Women with Stories March 21, 2013

Liisa Ojakõiv on Red hair and Black coffee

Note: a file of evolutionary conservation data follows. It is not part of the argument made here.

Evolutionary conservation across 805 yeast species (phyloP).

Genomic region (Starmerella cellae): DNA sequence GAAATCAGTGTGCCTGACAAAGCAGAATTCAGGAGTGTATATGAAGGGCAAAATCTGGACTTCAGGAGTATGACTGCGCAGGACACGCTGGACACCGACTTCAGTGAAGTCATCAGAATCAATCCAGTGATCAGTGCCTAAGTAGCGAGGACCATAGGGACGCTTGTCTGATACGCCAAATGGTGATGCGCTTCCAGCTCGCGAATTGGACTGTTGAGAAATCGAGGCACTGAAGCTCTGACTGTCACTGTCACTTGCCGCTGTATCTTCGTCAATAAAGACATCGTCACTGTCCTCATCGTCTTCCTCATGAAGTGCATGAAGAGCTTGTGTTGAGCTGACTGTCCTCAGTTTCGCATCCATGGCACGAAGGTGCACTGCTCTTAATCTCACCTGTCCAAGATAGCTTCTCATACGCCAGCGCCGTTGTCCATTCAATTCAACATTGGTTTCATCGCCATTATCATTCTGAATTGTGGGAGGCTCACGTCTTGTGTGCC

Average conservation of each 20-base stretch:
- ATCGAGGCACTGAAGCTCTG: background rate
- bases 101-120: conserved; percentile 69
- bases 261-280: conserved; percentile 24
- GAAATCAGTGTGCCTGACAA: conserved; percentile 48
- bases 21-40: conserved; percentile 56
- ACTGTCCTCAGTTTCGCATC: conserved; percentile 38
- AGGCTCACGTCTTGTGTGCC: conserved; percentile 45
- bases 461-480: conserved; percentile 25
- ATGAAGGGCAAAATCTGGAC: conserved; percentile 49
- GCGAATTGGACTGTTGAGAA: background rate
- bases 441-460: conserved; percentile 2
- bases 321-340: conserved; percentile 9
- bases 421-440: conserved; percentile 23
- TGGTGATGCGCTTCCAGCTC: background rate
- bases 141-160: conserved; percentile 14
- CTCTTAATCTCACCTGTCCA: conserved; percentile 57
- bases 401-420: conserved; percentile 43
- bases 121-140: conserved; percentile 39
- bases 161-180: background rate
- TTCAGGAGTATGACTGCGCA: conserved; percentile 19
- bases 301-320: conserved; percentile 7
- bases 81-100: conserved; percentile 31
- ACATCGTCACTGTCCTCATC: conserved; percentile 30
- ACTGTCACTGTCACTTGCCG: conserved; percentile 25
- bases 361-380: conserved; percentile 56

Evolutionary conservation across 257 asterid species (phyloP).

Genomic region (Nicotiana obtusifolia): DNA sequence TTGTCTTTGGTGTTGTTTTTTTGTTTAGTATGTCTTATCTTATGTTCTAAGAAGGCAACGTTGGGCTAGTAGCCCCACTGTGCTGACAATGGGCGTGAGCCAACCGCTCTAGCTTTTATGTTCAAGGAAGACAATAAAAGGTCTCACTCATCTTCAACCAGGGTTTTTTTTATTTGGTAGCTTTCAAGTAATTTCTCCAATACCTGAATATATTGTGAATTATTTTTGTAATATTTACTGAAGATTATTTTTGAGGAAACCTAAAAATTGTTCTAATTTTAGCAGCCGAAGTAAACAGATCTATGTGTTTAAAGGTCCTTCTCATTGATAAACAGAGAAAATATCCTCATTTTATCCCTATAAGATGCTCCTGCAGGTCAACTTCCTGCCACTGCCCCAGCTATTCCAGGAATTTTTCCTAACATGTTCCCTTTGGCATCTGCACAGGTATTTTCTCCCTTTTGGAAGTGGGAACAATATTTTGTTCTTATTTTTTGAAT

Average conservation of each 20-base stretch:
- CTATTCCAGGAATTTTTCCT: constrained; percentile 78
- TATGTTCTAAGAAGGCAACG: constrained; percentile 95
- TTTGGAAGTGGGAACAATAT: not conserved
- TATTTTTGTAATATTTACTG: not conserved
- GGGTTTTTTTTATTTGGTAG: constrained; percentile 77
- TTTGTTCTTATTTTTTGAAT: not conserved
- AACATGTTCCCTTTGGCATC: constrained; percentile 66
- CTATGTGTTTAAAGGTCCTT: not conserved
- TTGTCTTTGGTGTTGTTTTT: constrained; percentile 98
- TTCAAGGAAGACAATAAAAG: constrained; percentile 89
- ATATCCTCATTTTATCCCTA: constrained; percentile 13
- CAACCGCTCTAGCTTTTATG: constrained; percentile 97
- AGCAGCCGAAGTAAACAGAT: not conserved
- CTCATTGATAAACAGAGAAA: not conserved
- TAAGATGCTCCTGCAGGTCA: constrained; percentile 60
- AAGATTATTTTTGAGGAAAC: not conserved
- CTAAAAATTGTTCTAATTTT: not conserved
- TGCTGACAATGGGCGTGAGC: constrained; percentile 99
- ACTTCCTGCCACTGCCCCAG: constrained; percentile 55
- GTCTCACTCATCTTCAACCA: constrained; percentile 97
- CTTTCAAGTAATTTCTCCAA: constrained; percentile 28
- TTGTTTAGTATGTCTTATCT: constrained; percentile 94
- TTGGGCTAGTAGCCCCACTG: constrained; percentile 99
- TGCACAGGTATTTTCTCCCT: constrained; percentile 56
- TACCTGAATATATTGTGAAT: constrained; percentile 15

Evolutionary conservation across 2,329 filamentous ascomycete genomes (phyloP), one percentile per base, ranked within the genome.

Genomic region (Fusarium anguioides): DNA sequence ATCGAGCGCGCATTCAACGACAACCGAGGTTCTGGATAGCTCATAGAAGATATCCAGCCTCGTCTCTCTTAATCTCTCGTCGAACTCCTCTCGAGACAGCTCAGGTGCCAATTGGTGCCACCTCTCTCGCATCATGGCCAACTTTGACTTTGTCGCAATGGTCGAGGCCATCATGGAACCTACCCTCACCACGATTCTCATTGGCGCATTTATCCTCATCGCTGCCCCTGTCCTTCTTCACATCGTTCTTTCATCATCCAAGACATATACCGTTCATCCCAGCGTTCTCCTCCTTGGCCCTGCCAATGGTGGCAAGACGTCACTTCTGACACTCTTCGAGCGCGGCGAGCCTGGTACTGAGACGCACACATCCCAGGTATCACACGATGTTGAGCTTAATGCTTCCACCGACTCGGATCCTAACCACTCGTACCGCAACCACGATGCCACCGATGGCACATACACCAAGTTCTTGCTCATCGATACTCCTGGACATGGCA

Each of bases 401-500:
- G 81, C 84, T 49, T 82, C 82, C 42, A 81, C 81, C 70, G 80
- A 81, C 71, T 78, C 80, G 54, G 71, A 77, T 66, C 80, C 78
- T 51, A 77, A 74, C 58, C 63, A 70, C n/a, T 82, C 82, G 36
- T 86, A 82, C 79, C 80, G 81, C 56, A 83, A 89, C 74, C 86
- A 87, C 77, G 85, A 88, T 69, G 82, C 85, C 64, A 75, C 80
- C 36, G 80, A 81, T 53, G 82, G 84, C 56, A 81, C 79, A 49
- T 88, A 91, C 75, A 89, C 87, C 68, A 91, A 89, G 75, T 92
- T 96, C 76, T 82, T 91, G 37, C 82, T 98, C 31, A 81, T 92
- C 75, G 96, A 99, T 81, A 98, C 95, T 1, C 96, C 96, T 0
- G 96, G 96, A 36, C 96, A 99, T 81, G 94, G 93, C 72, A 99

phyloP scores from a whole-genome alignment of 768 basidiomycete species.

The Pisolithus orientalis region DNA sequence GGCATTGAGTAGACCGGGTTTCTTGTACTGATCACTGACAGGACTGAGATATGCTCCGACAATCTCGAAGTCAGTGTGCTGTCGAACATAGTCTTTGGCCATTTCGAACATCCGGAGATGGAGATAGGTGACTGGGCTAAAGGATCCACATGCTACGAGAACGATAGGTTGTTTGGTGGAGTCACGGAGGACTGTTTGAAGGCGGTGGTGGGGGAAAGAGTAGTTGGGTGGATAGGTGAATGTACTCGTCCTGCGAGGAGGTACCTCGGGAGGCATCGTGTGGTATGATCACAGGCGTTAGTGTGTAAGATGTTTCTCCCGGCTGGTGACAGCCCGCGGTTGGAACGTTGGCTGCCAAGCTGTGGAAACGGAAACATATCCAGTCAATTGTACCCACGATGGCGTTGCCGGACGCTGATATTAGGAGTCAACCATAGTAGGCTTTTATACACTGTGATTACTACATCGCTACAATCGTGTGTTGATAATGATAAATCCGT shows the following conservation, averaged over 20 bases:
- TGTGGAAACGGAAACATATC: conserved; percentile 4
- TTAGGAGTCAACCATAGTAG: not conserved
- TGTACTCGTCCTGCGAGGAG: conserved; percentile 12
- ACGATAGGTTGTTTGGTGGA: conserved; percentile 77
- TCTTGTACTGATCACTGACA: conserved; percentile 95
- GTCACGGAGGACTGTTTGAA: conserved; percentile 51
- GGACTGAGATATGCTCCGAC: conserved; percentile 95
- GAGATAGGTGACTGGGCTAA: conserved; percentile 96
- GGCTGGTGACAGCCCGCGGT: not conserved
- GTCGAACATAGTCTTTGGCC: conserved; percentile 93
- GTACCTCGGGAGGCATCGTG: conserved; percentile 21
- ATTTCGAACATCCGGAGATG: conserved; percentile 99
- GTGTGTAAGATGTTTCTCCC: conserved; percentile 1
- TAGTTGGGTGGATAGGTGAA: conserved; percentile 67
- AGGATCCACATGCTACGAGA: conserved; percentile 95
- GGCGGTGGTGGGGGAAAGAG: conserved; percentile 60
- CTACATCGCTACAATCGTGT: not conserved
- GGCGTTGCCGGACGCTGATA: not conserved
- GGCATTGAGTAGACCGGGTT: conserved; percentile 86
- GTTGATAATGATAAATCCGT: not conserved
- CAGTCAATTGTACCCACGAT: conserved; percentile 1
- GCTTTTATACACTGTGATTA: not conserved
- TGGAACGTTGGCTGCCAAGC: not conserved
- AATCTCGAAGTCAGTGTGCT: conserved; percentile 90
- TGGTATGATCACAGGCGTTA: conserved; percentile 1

The camera zooms in on a dirty little village where young children run around muddy streets naked, being resourceful at inventing toys. Everything is made of use, from old shoes to an ax. There is splashing in the puddles and old wheelbarrow racing. The village is a wide playground for children with no restrictions and all mischief is commited at their own risk. Their mothers are busy with cooking and breastfeeding, sometimes telling a story in a low voice. At dawn, as the kids and women are still sleeping, a man offers a cigarette to his wife, who has just opened her eyes. She smiles. A woman with red hair is proudly telling stories of her ancestors as she swiftly rips a page out of the Old Testament to roll a fag. Priorities are set: faith is in the heart not words in the pages of books. Ancestors'  spirits are sacred, they are remembered and honored, kept alive by telling stories about them. Coffee and cigarettes, music and humour [u added to humor - I'm British after all :)]. Life is harsh and has no mercy, but the women don't give in and their children have a sharp spark in their eyes. Only the strong, who have support from others, survive. The formula for happiness consists of simple things: to give birth to plenty of kids, so there would be offspring and positive young people and to enjoy the simple little good things in life. For bad things will happen anyway, but life won't stop for it. Life will go on and leave new stories to tell for the future generations. Maybe it's wiser to escape from the rough reality to the world of stories. Why not?